Archives for July 2014

Are we becoming Italian?

We’ve been amused by an article  about Living in Italy from Swide magazine, which says that as expats here, no matter how much we fight it, no matter how we cling to our cultural identity, we become a little bit Italian. It says: “Living it Italy is intoxicating. Being surrounded by so much beauty on a daily basis is bound to have an effect. But modern Italy’s chaotic ways, little by little weave a charm on even the most stubborn of foreigners. When you live in Italy, it may take a year, it may take a decade, but eventually you will become Italian.”

We can feel it happening!  This is how I feel inside these days, although the reality may be a little different!

ESQ-01-best-movie-sunglasses-marcello-mastrioanni-2013-mdn

Swide tells us that there are 20 signs that we’ve been living in Italy too long and are becoming Italian.  Among them: “You know you’ve been in Italy too long when you start speaking English like a 14-year-old Italian student. When you want to tell someone ‘hang on, I’ll be with you in a minute’ and it comes out as ‘wait, I’m arriving’, or when, on the phone you tell someone you’ll be arriving ‘by feet’, maybe it’s time to brush up on your English, maybe you need lessons. You can give them to yourself, €20 per hour.”

Keep calm english lesson

Or there is what the article calls Darwinian queuing strategy: You know you’ve been in Italy too long when queuing means hovering around in a crowd with elbows out and a total disregard for the person standing next to you as you blatantly sidle your way in front of them. When you first arrived in Italy the sight of Italians jostling for position in a shapeless ‘queue’ filled you with dismay, now though, you have become one of them, and you are ruthless. The others ‘shall not pass’. You no longer quietly go to the end of the queue to take you place, but instead simply appear in the middle and nonchalantly step in, staring straight ahead, apparently oblivious to any other people around you. If some calls you out on it, you just say “Oh, I’m sorry, I didn’t realise this was a queue!” and stay exactly where you are.”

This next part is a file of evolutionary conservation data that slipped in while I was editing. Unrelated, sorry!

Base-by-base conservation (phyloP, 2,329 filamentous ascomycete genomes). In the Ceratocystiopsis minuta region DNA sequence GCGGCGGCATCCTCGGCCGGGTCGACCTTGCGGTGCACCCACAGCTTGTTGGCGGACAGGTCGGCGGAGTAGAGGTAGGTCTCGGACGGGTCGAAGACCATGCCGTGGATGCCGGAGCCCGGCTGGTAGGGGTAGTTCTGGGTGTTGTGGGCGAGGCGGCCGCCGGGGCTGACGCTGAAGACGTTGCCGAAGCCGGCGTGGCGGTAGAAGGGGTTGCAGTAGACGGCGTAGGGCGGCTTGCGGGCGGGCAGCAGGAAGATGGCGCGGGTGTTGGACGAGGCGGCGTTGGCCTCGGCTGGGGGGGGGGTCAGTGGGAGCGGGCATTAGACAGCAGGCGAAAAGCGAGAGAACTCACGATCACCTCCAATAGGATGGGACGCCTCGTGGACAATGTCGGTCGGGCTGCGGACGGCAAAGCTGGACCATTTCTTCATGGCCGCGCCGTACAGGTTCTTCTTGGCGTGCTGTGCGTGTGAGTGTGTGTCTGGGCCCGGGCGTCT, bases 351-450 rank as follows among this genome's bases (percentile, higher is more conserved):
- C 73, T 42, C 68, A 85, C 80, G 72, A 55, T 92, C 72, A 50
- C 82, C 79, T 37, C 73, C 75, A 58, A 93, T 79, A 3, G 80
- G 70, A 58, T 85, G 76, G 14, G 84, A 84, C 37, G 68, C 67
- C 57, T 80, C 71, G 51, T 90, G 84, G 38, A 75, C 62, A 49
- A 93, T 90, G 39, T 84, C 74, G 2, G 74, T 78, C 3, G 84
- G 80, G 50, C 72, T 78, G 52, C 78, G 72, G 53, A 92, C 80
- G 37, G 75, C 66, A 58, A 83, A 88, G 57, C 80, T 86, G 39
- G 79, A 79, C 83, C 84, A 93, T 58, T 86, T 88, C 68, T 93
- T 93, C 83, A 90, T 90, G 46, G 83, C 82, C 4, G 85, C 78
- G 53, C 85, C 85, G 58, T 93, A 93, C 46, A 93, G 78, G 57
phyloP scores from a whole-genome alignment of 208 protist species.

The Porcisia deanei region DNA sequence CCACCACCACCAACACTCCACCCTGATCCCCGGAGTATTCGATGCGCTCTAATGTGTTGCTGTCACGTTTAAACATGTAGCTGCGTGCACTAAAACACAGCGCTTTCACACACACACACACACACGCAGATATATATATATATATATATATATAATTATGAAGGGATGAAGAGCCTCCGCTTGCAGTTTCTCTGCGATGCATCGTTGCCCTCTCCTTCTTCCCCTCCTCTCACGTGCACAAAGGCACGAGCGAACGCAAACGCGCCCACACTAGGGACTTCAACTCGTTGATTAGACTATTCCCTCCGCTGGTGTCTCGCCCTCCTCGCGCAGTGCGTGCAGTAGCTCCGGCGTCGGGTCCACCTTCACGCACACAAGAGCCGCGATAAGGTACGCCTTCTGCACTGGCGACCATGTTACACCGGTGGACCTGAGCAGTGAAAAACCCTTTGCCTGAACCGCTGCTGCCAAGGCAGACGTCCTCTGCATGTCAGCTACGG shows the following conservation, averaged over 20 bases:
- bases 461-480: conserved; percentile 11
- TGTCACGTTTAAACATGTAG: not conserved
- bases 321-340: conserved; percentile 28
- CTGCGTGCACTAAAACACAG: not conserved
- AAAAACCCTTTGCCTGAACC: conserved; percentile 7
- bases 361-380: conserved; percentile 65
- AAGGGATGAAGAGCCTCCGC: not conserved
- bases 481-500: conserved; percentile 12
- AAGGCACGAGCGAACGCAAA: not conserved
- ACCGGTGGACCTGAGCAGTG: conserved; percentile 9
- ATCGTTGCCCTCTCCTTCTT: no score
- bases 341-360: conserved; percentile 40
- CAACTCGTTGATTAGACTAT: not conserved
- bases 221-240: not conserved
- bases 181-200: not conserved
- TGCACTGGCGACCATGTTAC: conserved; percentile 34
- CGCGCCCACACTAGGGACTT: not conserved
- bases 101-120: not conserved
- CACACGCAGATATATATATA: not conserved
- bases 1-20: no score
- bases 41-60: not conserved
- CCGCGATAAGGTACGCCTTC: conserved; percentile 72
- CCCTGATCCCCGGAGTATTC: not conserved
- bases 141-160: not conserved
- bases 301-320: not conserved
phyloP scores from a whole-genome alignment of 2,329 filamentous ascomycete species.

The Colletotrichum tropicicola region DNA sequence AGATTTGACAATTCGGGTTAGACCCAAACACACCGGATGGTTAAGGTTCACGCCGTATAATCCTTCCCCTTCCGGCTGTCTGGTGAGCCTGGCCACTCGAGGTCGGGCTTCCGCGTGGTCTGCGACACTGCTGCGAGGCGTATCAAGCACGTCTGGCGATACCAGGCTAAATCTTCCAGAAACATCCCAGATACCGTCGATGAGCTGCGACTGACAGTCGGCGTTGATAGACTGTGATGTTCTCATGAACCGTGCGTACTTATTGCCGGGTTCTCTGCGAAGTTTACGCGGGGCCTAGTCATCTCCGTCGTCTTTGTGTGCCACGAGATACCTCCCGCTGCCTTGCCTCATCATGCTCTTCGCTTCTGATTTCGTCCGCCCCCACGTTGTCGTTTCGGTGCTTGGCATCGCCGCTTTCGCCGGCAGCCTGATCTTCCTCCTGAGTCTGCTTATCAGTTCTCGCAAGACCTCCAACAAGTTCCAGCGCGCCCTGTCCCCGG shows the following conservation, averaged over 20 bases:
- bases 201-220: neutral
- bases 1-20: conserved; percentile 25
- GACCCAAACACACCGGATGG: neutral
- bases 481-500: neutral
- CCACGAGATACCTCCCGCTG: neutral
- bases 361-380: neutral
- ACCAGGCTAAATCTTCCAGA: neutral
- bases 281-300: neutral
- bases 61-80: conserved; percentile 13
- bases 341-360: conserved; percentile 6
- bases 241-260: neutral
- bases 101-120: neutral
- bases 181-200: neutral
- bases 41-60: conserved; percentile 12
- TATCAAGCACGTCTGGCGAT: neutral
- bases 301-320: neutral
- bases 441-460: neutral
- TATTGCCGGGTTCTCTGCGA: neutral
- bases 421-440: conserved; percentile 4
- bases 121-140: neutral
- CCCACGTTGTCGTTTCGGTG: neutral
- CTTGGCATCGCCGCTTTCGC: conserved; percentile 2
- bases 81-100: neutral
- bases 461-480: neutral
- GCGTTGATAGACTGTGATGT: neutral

Is this a queue? I didn't realise!

Is this a queue? I didn’t realise!

We’ll share some other signs of Italianisation in a later blog, but in the meantime, especially for the ladies, here are some Dolce and Gabbana  male models with some very Italian everyday gestures!  Please click hereMama mia!

 

 

 

 

A short walk in the Appennines

AppenninesSimon Temple, who came as a non-painting partner on Mike Willdridge’s recent painting course at the mill, had an energetic week, enjoying walks in the surrounding countryside – and one long walk in the high Appennines, Italy’s backbone, whose peaks can be seen from the mill.

He took an 8.30 am bus from the nearby walled town of Fivizzano to the Passo del Cerreto, the pass between Tuscany and Emilia-Romagna, part of the National Park of this area. We had bought a map for him from our local bookshop and following it he was able to find a waymarked trial to the top of Monte La Nuda.

Here’s one of his photographs from the walk:

Simon 1

Simon says: “I then carried on along the waymarked path for about another 2 kilometres. This did not get me to another peak but did provide some extra views. I returned the same way, stopping off to have a look at the bothy, Bivacco Rosario, which is just above the tree line. This gave me time for a quick beer before getting the return bus.”

Simon adds: “The path is clear throughout and very well waymarked. Overall, it was an excellent walk with great views. But it is steep in parts, quite remote and I guess the weather could change very quickly, so I would only recommend it for reasonably experienced hill walkers.” Here’s another lovely high Appennine photo from Simon.

Simon 2

Thank you for these insights, Simon. We’ll be putting Simon’s full report on the ‘Partners’ Programme’ at the mill, for other non-painting partners (and non-writing partners, too) to follow in your footsteps!